Dr. Lance Keene Co-Authors Study IDing Social Supports for Black, Latinx LGBTQ Youth
NYU Silver School of Work Assistant Professor and Project Director of New York City Communities 4 Health Dr. Lance Keene and his Syracuse University Falk School of Social Work colleague Dr. Ryan Heath are featured in the May 2023 issue of the Journal of Adolescent Health. Dr. Keene, whose research addresses adolescent and young adult development; lesbian, gay, bisexual, transgender, queer or questioning, intersex, asexual, and more (LGBTQIA+) populations; and importance of youth-focused interventions for the improvement of psychosocial health outcomes, continues to develop and implement multilevel research and interventions with minoritized youth in South Bronx, New York City.
Black and Latinx LGBTQ youth experience poorer psychosocial health outcomes (e.g. depression, anxiety, chronic stress) than non-LGBTQ youth. They also face additional stressors related to being minorities. However, they have been largely absent in research examining psychosocial benefits of school enrollment and community activities for LGBTQ youth. Drs. Heath and Keene addressed that gap with their study The Role of School and Community Involvement in the Psychosocial Health Outcomes of Black and Latinx LGBTQ Youth, published in the May 2023 issue of Journal of Adolescent Health.
Moreover, an editorial in the same issue by Dr. LaRon E. Nelson, et al., cited Drs. Heath and Keene’s study to argue for the development of approaches that account for the complexity of having multiple marginalized identities and identify and optimize social and emotional resources for Black and Latinx LGBTQ youth.
In their study, Drs. Heath and Keene analyzed data from 472 Black and Latinx LGBTQ adolescents and young adults who participated in one of the largest surveys of LGBTQ People of Color to determine if school enrollment and community activities had any relationship to psychosocial health outcomes. They found that participating in social activities for LGBTQ people and LGBTQ People of Color was associated with a greater sense of connectedness to the LGBTQ community. Also, participating in activities specifically for LGBTQ People of Color was associated with greater perceived health. Frequent attendance at religious services was associated with greater happiness and perceived health, while less frequent attendance was associated with lower connectedness to the LGBTQ community. School enrollment was not significantly associated with any positive or negative outcomes.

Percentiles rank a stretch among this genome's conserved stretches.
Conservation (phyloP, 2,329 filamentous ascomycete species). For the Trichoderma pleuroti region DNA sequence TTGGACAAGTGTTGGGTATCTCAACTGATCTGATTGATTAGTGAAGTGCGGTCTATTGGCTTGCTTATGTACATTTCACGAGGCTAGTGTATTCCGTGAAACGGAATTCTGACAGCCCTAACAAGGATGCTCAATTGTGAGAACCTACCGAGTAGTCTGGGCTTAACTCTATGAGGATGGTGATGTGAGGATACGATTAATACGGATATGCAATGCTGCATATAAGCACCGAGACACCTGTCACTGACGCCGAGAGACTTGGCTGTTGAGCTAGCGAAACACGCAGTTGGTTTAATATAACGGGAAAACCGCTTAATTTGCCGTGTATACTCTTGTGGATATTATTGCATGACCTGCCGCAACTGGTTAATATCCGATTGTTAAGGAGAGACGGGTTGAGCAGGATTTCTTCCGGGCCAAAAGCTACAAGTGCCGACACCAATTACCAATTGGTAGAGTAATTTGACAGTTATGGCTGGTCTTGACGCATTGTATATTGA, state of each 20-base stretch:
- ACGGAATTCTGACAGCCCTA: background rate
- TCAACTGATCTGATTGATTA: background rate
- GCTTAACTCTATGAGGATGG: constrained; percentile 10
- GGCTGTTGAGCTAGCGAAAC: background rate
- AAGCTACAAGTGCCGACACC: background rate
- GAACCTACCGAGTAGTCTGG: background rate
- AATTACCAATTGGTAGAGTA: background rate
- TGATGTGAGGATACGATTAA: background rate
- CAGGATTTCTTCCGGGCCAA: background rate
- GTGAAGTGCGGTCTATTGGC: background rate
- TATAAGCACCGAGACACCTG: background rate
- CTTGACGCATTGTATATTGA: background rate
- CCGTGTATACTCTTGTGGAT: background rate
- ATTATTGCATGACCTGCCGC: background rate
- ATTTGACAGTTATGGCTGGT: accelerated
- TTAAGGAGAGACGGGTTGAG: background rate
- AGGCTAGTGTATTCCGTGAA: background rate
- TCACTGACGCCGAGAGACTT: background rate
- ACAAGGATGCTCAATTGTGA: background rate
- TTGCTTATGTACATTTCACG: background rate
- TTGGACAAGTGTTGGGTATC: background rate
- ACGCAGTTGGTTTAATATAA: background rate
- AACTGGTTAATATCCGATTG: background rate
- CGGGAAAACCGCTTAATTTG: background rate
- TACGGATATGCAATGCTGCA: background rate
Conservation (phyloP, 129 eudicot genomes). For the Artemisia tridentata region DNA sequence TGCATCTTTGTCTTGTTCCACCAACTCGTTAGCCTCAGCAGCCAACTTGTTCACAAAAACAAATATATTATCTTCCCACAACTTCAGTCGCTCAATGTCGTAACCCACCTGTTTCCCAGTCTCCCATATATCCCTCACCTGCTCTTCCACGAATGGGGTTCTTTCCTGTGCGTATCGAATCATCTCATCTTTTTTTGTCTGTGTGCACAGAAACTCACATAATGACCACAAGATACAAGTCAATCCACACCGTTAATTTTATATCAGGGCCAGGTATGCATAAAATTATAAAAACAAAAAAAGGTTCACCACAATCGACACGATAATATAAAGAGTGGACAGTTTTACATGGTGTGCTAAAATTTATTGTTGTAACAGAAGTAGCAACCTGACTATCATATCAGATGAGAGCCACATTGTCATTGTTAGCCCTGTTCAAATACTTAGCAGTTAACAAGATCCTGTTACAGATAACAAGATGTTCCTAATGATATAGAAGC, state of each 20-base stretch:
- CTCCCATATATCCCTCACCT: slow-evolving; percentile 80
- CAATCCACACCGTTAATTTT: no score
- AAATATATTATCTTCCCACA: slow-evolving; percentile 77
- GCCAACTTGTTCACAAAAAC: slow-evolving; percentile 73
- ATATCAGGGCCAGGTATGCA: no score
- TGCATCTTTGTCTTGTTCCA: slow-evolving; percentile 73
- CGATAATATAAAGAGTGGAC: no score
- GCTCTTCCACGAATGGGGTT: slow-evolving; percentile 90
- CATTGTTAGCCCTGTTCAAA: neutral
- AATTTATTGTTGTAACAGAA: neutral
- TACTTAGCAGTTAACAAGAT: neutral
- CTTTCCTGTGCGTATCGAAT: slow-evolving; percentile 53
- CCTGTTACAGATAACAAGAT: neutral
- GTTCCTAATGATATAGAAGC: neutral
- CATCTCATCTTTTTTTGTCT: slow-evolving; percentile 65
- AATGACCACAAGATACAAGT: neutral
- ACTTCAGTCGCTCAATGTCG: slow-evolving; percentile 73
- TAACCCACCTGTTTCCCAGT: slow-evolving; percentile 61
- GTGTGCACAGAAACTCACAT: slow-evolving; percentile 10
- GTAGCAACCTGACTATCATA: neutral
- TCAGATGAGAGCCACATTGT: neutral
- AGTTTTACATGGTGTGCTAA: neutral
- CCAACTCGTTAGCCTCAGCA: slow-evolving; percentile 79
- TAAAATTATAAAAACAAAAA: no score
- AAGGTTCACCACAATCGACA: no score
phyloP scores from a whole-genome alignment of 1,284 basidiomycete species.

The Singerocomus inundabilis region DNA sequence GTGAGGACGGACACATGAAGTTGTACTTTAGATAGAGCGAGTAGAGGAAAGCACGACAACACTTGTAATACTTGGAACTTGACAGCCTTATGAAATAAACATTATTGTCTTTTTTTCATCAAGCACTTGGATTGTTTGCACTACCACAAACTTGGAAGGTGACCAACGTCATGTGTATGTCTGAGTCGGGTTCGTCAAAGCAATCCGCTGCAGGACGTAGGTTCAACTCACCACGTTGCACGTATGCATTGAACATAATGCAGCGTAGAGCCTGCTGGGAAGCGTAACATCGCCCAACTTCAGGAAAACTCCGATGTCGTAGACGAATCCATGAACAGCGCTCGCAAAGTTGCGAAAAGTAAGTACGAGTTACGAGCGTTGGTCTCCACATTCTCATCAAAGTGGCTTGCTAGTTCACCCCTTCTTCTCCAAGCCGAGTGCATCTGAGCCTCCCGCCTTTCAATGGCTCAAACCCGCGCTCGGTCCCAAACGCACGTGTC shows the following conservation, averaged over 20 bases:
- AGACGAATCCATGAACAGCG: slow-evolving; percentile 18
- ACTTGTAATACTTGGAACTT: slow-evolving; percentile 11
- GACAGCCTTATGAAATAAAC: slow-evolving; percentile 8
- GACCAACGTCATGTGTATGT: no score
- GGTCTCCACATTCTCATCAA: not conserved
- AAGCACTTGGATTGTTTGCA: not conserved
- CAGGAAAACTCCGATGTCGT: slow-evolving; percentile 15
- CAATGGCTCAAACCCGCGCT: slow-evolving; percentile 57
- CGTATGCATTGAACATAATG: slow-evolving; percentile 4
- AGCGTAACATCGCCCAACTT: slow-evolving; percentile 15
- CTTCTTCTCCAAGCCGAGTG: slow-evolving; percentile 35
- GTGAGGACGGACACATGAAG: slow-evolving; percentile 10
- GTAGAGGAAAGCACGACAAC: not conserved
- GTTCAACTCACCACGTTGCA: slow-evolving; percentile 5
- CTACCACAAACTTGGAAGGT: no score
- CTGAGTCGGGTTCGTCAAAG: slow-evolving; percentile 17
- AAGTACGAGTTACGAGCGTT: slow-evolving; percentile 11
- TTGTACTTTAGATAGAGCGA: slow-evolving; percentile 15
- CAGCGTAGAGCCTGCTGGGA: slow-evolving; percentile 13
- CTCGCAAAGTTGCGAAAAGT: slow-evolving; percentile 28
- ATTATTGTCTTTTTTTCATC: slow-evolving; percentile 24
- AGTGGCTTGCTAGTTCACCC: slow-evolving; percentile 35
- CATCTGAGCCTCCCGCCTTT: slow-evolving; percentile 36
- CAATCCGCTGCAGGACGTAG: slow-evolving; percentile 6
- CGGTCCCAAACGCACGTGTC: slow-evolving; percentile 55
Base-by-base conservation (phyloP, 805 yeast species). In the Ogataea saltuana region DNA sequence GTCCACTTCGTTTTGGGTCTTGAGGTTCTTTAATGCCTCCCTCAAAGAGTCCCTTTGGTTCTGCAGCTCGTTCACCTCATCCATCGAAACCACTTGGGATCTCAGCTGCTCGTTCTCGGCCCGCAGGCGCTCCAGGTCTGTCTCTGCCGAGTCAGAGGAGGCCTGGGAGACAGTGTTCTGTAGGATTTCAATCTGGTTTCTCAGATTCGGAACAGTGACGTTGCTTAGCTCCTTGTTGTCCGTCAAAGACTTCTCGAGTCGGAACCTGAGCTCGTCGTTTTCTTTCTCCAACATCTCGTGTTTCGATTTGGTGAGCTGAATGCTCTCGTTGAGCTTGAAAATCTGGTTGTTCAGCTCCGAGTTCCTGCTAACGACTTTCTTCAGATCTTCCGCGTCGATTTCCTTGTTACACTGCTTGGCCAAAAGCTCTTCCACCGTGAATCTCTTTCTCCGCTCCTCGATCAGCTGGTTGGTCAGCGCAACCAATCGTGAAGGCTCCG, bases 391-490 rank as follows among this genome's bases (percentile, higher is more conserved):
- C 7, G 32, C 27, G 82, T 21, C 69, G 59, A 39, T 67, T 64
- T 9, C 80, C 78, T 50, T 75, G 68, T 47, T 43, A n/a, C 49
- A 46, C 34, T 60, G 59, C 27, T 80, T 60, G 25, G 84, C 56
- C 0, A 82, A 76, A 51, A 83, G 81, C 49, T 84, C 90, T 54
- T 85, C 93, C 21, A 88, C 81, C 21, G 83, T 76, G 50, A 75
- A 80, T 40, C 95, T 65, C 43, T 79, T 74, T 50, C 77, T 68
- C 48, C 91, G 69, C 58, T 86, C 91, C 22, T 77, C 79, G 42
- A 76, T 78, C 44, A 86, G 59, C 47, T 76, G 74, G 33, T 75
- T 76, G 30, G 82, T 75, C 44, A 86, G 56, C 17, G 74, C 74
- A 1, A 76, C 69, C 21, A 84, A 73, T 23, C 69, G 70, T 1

Drs. Health and Keene pointed to implications of findings for practice and policy. “Practitioners working with Black and Latinx LGBTQ adolescents and young adults can make special efforts to facilitate involvement,” they wrote. “Likewise, those in leadership positions in LGBTQ communities might actively recruit youth into their activities. Secondary and postsecondary educational institutions should incorporate evidence-based practices to improve their school climate and increase engagement among Black and Latinx LGBTQ youth. Likewise, faith institutions need to ensure that LGBTQ adolescents and young adults have accepting spaces that can keep them connected to faith communities—but not at the detriment of their connectedness to LGBTQ communities.”
In their editorial, Dr. Nelson et al. called Drs. Health and Keene’s study “an important update to the adolescent health literature on the salience of developmental assets among Black and Latinx LGBTQ adolescents.” They proposed directions for future research that similarly use an assets-based approach and also recognize that people with multiple intersecting social identities may experience one of those identities more acutely in certain contexts. “There is a growing recognition,” they wrote, “of the need for educational programs, community services, and health practices that are culturally responsive and that neither universalize or essentialize the experiences of Black youth, Latinx youth, and/or LGBTQ youth.”